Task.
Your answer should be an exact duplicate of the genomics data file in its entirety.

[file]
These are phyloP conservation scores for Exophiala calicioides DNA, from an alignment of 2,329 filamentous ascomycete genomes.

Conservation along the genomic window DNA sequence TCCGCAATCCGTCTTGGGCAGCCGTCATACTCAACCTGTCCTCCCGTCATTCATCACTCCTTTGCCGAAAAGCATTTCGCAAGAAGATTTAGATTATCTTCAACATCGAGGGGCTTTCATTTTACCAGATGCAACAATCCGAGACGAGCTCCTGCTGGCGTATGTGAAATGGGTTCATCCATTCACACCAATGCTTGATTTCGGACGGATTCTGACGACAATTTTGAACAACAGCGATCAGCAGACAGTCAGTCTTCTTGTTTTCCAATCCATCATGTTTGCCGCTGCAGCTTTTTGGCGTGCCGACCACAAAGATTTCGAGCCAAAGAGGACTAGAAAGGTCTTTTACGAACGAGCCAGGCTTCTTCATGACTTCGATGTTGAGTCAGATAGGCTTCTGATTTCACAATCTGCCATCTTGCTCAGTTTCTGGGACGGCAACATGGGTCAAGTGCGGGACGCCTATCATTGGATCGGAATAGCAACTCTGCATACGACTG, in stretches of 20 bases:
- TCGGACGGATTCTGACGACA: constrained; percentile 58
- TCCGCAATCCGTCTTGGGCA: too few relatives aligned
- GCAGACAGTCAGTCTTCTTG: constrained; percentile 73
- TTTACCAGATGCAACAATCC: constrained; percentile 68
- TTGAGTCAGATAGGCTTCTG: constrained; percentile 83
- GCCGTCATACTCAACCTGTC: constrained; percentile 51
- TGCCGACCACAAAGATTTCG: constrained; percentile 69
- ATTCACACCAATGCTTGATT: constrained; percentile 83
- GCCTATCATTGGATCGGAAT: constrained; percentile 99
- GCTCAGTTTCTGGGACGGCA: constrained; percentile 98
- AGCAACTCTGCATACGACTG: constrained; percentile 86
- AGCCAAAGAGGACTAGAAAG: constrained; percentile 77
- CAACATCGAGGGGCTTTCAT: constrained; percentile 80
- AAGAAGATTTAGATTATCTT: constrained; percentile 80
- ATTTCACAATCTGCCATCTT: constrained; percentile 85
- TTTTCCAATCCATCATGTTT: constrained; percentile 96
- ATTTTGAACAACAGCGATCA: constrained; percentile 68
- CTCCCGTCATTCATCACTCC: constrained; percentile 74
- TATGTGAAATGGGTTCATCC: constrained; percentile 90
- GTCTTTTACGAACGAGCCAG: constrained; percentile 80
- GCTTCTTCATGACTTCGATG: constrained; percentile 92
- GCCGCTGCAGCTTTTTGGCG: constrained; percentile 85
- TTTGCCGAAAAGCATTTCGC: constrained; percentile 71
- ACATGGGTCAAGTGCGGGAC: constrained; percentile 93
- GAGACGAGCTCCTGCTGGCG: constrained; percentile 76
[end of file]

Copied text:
These are phyloP conservation scores for Exophiala calicioides DNA, from an alignment of 2,329 filamentous ascomycete genomes.

Conservation along the genomic window DNA sequence TCCGCAATCCGTCTTGGGCAGCCGTCATACTCAACCTGTCCTCCCGTCATTCATCACTCCTTTGCCGAAAAGCATTTCGCAAGAAGATTTAGATTATCTTCAACATCGAGGGGCTTTCATTTTACCAGATGCAACAATCCGAGACGAGCTCCTGCTGGCGTATGTGAAATGGGTTCATCCATTCACACCAATGCTTGATTTCGGACGGATTCTGACGACAATTTTGAACAACAGCGATCAGCAGACAGTCAGTCTTCTTGTTTTCCAATCCATCATGTTTGCCGCTGCAGCTTTTTGGCGTGCCGACCACAAAGATTTCGAGCCAAAGAGGACTAGAAAGGTCTTTTACGAACGAGCCAGGCTTCTTCATGACTTCGATGTTGAGTCAGATAGGCTTCTGATTTCACAATCTGCCATCTTGCTCAGTTTCTGGGACGGCAACATGGGTCAAGTGCGGGACGCCTATCATTGGATCGGAATAGCAACTCTGCATACGACTG, in stretches of 20 bases:
- TCGGACGGATTCTGACGACA: constrained; percentile 58
- TCCGCAATCCGTCTTGGGCA: too few relatives aligned
- GCAGACAGTCAGTCTTCTTG: constrained; percentile 73
- TTTACCAGATGCAACAATCC: constrained; percentile 68
- TTGAGTCAGATAGGCTTCTG: constrained; percentile 83
- GCCGTCATACTCAACCTGTC: constrained; percentile 51
- TGCCGACCACAAAGATTTCG: constrained; percentile 69
- ATTCACACCAATGCTTGATT: constrained; percentile 83
- GCCTATCATTGGATCGGAAT: constrained; percentile 99
- GCTCAGTTTCTGGGACGGCA: constrained; percentile 98
- AGCAACTCTGCATACGACTG: constrained; percentile 86
- AGCCAAAGAGGACTAGAAAG: constrained; percentile 77
- CAACATCGAGGGGCTTTCAT: constrained; percentile 80
- AAGAAGATTTAGATTATCTT: constrained; percentile 80
- ATTTCACAATCTGCCATCTT: constrained; percentile 85
- TTTTCCAATCCATCATGTTT: constrained; percentile 96
- ATTTTGAACAACAGCGATCA: constrained; percentile 68
- CTCCCGTCATTCATCACTCC: constrained; percentile 74
- TATGTGAAATGGGTTCATCC: constrained; percentile 90
- GTCTTTTACGAACGAGCCAG: constrained; percentile 80
- GCTTCTTCATGACTTCGATG: constrained; percentile 92
- GCCGCTGCAGCTTTTTGGCG: constrained; percentile 85
- TTTGCCGAAAAGCATTTCGC: constrained; percentile 71
- ACATGGGTCAAGTGCGGGAC: constrained; percentile 93
- GAGACGAGCTCCTGCTGGCG: constrained; percentile 76